Specifying Hard Metals: Choosing the Right Product for the Project
Presented by Paul Cousins and Simon Walker, Business Development Manager and Category Manager respectively at SIG Zinc & Copper, the Specifying Hard Metals CPD is designed to give specifiers a better understanding of hard metal roofing and cladding systems, as well as the different options available: zinc, copper, aluminium and stainless steel. It also explores roof and facade system options and their relevant construction methods.

According to Cousins, the most common questions asked are: ‘Which is the best roof build-up for zinc, copper and aluminium?’ ‘How long does coloured zinc last for?’ ‘Which is the right VCL to use on zinc, copper and aluminium roofs?’ And ‘How can you minimalise oil canning on metal sheets?’ He says that no question would ever surprise him, but ‘Can you paint zinc?’ stood out from the usual ones. Cousins’ principal advice for specifiers is to ensure that the right roof build-up is always used, and that the VCL is employed in the correct way.

For Walker, the most common questions asked are: ‘How expensive is zinc?’ ‘How long will it last?’ And ‘Can I fit it myself?’ He was most surprised by two questions: ‘Can I lay a green roof over zinc?’ And ‘Will zinc kill my plants?’ The category manager urges specifiers to engage with SIG Zinc &Copper at an early stage to ensure that the roof design is correct. Problems can be very expensive to rectify after the event, he says.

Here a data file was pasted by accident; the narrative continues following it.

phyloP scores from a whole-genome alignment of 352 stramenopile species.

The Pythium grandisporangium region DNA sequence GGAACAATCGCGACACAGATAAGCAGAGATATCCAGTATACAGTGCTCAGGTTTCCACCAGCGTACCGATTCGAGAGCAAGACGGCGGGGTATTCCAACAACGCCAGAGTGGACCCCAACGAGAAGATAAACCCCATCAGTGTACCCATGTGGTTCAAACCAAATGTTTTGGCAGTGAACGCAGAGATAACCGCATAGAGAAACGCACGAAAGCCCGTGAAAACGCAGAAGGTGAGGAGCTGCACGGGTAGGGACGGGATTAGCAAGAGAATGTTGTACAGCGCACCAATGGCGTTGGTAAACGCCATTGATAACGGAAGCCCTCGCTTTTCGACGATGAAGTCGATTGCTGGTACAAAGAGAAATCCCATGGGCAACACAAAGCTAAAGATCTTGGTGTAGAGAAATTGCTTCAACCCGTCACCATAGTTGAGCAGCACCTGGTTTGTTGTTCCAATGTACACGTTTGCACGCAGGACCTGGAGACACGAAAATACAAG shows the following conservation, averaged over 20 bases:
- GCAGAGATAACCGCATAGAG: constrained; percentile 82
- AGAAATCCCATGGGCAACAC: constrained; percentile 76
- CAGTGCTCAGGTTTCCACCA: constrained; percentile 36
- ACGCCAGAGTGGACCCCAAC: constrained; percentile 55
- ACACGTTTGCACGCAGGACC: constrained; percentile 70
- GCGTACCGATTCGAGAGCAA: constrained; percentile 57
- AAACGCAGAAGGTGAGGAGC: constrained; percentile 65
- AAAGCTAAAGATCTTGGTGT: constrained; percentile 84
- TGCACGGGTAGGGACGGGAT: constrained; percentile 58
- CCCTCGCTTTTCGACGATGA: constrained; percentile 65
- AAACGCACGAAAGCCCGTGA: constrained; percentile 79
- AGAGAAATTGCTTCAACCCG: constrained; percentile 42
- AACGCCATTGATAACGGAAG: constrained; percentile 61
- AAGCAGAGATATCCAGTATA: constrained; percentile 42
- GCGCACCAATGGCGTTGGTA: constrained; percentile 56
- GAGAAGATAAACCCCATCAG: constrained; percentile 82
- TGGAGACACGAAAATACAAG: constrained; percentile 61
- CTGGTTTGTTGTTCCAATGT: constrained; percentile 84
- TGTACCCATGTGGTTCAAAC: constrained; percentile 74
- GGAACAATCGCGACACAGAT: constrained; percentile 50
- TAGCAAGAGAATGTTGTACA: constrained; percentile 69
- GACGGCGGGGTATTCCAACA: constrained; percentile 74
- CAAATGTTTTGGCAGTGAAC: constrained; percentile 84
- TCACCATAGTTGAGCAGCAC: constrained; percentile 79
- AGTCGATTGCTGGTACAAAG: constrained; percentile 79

A Structured Approach to Roof Specification and Design is facilitated by Ross Finnie

A Structured Approach to Roof Specification and Design
Ross Finnie’s flat roofing CPD is designed to provide specifiers with a better knowledge of roofing systems through a closer understanding of the client brief and compliance with UK British Standards and Codes of Practice. It also explores how to choose the best roofing system for the job and when to specify single ply, hot melt, hard metals or liquid coatings.

Among the most common questions asked are: ‘How do I choose the right roofing system for my project?’ And ‘How can I ensure that the specified system will meet the client’s requirements?’ Specifiers also ask frequent questions relating to Part B and Part L of the Building Regulations, reveals Finnie. The Sales Director candidly says that he was most surprised by the fact that many specifiers hadn’t previously heard of SIG – the largest roofing supplier in the country! Finnie’s advice for architects is to seek early engagement with specialist suppliers, such as SIG, to ensure common mistakes and problems are designed out.